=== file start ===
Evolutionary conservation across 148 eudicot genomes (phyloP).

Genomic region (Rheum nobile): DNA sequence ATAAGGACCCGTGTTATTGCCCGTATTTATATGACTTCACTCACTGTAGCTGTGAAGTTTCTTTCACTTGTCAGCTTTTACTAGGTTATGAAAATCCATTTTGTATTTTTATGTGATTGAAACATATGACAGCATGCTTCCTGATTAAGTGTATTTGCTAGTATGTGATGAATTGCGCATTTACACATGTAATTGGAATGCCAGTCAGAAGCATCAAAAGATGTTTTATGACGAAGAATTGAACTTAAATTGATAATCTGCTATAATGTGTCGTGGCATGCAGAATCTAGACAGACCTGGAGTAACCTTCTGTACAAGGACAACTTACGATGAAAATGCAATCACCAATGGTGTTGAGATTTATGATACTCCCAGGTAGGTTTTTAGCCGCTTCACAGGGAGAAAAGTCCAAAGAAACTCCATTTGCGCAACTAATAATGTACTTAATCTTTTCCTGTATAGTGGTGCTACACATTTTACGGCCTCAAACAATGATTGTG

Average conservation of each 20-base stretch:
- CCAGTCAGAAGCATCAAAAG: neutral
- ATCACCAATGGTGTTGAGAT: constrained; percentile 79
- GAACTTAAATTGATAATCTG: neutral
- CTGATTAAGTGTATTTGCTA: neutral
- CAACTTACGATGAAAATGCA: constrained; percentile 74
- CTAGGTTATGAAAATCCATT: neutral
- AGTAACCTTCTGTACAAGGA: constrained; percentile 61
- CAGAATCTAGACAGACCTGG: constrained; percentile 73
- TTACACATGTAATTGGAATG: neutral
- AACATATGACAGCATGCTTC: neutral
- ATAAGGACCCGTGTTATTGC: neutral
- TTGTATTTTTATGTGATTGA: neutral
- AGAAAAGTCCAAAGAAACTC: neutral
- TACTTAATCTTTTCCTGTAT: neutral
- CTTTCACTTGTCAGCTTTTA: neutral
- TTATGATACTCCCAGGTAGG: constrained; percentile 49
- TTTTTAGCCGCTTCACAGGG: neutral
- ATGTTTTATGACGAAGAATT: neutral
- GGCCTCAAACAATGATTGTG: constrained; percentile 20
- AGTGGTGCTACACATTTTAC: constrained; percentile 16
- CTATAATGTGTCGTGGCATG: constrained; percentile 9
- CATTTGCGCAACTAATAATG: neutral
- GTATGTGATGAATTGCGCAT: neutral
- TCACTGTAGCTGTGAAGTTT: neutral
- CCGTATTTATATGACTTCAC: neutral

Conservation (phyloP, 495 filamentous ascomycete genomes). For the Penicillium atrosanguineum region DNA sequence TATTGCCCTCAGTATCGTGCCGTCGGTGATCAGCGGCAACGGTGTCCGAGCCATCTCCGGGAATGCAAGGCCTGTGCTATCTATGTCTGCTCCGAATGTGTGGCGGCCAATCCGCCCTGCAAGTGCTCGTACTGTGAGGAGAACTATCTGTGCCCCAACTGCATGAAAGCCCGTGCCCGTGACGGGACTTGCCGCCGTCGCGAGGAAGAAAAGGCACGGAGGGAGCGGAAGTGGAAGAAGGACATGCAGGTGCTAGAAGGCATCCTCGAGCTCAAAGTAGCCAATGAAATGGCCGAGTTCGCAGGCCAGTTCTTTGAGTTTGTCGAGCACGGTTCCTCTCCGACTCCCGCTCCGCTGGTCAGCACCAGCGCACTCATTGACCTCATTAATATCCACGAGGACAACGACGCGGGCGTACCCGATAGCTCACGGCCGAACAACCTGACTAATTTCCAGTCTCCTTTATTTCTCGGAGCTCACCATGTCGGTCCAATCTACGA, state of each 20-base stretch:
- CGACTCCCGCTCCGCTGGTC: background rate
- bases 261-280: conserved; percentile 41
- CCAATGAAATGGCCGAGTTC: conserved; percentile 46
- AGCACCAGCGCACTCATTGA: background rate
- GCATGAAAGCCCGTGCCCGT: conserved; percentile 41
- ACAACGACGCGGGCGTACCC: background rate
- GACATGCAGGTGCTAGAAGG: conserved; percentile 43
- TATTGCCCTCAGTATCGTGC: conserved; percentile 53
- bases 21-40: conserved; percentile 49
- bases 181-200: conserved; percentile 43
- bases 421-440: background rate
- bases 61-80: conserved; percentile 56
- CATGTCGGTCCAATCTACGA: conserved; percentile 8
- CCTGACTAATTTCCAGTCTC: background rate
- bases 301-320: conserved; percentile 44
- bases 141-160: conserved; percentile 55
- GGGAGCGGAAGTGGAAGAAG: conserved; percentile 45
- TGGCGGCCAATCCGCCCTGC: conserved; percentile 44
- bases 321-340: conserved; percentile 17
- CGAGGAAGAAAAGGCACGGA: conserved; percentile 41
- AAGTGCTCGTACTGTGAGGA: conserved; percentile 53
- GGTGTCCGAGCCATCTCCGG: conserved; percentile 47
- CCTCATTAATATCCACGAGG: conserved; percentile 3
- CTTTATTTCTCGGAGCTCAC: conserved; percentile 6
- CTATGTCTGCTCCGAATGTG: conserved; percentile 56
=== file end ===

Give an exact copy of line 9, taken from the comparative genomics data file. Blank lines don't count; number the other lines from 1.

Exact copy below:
- CTAGGTTATGAAAATCCATT: neutral